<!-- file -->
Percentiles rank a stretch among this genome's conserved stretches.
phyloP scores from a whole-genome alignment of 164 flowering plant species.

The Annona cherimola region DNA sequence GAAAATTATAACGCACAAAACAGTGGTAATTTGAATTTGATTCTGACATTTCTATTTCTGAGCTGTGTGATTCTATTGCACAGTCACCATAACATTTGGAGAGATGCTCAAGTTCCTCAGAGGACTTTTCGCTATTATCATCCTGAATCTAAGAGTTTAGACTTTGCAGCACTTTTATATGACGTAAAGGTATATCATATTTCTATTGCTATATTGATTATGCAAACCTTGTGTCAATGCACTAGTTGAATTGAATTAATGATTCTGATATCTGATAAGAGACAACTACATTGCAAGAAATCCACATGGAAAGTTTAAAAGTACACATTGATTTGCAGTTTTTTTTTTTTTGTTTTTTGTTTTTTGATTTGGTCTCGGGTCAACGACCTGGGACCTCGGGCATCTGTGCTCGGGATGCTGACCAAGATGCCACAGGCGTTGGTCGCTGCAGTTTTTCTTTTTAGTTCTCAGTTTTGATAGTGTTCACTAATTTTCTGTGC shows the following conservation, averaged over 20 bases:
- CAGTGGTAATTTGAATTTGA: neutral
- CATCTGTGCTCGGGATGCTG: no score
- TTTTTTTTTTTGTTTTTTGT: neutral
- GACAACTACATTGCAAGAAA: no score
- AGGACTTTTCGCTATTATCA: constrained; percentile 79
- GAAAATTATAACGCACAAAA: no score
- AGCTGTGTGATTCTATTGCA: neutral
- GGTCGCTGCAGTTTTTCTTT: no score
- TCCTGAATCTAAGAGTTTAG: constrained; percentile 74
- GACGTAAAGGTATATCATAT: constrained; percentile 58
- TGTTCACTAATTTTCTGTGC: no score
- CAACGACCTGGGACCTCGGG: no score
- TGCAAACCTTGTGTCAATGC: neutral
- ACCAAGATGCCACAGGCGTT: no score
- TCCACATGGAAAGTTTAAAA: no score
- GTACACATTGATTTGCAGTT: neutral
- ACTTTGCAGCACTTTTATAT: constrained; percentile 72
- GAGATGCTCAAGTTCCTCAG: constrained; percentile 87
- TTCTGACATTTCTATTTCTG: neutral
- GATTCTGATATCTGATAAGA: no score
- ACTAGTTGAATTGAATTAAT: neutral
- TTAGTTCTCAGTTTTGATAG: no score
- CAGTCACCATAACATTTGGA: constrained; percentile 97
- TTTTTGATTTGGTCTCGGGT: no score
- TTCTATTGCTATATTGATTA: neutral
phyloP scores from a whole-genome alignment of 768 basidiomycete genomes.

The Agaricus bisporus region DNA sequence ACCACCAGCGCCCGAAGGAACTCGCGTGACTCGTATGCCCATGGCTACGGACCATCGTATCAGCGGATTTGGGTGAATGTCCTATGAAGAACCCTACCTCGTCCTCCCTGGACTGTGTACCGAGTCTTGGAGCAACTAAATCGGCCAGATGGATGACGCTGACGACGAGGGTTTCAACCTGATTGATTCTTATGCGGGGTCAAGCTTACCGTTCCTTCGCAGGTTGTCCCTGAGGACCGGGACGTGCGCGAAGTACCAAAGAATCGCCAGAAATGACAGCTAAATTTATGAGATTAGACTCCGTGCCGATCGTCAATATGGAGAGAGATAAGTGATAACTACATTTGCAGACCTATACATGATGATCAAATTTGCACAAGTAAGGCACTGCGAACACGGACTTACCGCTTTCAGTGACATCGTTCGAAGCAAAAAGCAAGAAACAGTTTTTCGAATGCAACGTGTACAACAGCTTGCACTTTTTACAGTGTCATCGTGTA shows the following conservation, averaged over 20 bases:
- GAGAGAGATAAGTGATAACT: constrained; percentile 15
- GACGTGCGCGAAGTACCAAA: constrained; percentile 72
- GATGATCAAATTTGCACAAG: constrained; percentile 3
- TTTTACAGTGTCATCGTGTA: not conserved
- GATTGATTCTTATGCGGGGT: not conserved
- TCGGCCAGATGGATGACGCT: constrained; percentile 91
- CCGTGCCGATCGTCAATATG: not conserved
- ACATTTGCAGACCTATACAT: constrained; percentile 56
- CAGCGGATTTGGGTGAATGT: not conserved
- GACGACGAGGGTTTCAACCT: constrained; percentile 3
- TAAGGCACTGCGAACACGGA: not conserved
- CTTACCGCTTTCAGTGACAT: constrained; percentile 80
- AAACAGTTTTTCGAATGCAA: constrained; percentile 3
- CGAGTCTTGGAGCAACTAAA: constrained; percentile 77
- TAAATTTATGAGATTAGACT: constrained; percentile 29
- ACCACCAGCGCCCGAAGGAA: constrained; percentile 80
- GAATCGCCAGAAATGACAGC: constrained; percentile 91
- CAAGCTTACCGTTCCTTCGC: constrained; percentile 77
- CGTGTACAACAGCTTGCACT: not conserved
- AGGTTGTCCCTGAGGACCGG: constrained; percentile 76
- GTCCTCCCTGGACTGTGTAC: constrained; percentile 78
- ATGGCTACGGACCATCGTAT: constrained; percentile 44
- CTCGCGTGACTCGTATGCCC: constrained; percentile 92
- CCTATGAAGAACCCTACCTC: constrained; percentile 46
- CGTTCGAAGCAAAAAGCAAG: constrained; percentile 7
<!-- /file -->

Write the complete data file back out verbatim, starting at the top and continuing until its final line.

Percentiles rank a stretch among this genome's conserved stretches.
phyloP scores from a whole-genome alignment of 164 flowering plant species.

The Annona cherimola region DNA sequence GAAAATTATAACGCACAAAACAGTGGTAATTTGAATTTGATTCTGACATTTCTATTTCTGAGCTGTGTGATTCTATTGCACAGTCACCATAACATTTGGAGAGATGCTCAAGTTCCTCAGAGGACTTTTCGCTATTATCATCCTGAATCTAAGAGTTTAGACTTTGCAGCACTTTTATATGACGTAAAGGTATATCATATTTCTATTGCTATATTGATTATGCAAACCTTGTGTCAATGCACTAGTTGAATTGAATTAATGATTCTGATATCTGATAAGAGACAACTACATTGCAAGAAATCCACATGGAAAGTTTAAAAGTACACATTGATTTGCAGTTTTTTTTTTTTTGTTTTTTGTTTTTTGATTTGGTCTCGGGTCAACGACCTGGGACCTCGGGCATCTGTGCTCGGGATGCTGACCAAGATGCCACAGGCGTTGGTCGCTGCAGTTTTTCTTTTTAGTTCTCAGTTTTGATAGTGTTCACTAATTTTCTGTGC shows the following conservation, averaged over 20 bases:
- CAGTGGTAATTTGAATTTGA: neutral
- CATCTGTGCTCGGGATGCTG: no score
- TTTTTTTTTTTGTTTTTTGT: neutral
- GACAACTACATTGCAAGAAA: no score
- AGGACTTTTCGCTATTATCA: constrained; percentile 79
- GAAAATTATAACGCACAAAA: no score
- AGCTGTGTGATTCTATTGCA: neutral
- GGTCGCTGCAGTTTTTCTTT: no score
- TCCTGAATCTAAGAGTTTAG: constrained; percentile 74
- GACGTAAAGGTATATCATAT: constrained; percentile 58
- TGTTCACTAATTTTCTGTGC: no score
- CAACGACCTGGGACCTCGGG: no score
- TGCAAACCTTGTGTCAATGC: neutral
- ACCAAGATGCCACAGGCGTT: no score
- TCCACATGGAAAGTTTAAAA: no score
- GTACACATTGATTTGCAGTT: neutral
- ACTTTGCAGCACTTTTATAT: constrained; percentile 72
- GAGATGCTCAAGTTCCTCAG: constrained; percentile 87
- TTCTGACATTTCTATTTCTG: neutral
- GATTCTGATATCTGATAAGA: no score
- ACTAGTTGAATTGAATTAAT: neutral
- TTAGTTCTCAGTTTTGATAG: no score
- CAGTCACCATAACATTTGGA: constrained; percentile 97
- TTTTTGATTTGGTCTCGGGT: no score
- TTCTATTGCTATATTGATTA: neutral
phyloP scores from a whole-genome alignment of 768 basidiomycete genomes.

The Agaricus bisporus region DNA sequence ACCACCAGCGCCCGAAGGAACTCGCGTGACTCGTATGCCCATGGCTACGGACCATCGTATCAGCGGATTTGGGTGAATGTCCTATGAAGAACCCTACCTCGTCCTCCCTGGACTGTGTACCGAGTCTTGGAGCAACTAAATCGGCCAGATGGATGACGCTGACGACGAGGGTTTCAACCTGATTGATTCTTATGCGGGGTCAAGCTTACCGTTCCTTCGCAGGTTGTCCCTGAGGACCGGGACGTGCGCGAAGTACCAAAGAATCGCCAGAAATGACAGCTAAATTTATGAGATTAGACTCCGTGCCGATCGTCAATATGGAGAGAGATAAGTGATAACTACATTTGCAGACCTATACATGATGATCAAATTTGCACAAGTAAGGCACTGCGAACACGGACTTACCGCTTTCAGTGACATCGTTCGAAGCAAAAAGCAAGAAACAGTTTTTCGAATGCAACGTGTACAACAGCTTGCACTTTTTACAGTGTCATCGTGTA shows the following conservation, averaged over 20 bases:
- GAGAGAGATAAGTGATAACT: constrained; percentile 15
- GACGTGCGCGAAGTACCAAA: constrained; percentile 72
- GATGATCAAATTTGCACAAG: constrained; percentile 3
- TTTTACAGTGTCATCGTGTA: not conserved
- GATTGATTCTTATGCGGGGT: not conserved
- TCGGCCAGATGGATGACGCT: constrained; percentile 91
- CCGTGCCGATCGTCAATATG: not conserved
- ACATTTGCAGACCTATACAT: constrained; percentile 56
- CAGCGGATTTGGGTGAATGT: not conserved
- GACGACGAGGGTTTCAACCT: constrained; percentile 3
- TAAGGCACTGCGAACACGGA: not conserved
- CTTACCGCTTTCAGTGACAT: constrained; percentile 80
- AAACAGTTTTTCGAATGCAA: constrained; percentile 3
- CGAGTCTTGGAGCAACTAAA: constrained; percentile 77
- TAAATTTATGAGATTAGACT: constrained; percentile 29
- ACCACCAGCGCCCGAAGGAA: constrained; percentile 80
- GAATCGCCAGAAATGACAGC: constrained; percentile 91
- CAAGCTTACCGTTCCTTCGC: constrained; percentile 77
- CGTGTACAACAGCTTGCACT: not conserved
- AGGTTGTCCCTGAGGACCGG: constrained; percentile 76
- GTCCTCCCTGGACTGTGTAC: constrained; percentile 78
- ATGGCTACGGACCATCGTAT: constrained; percentile 44
- CTCGCGTGACTCGTATGCCC: constrained; percentile 92
- CCTATGAAGAACCCTACCTC: constrained; percentile 46
- CGTTCGAAGCAAAAAGCAAG: constrained; percentile 7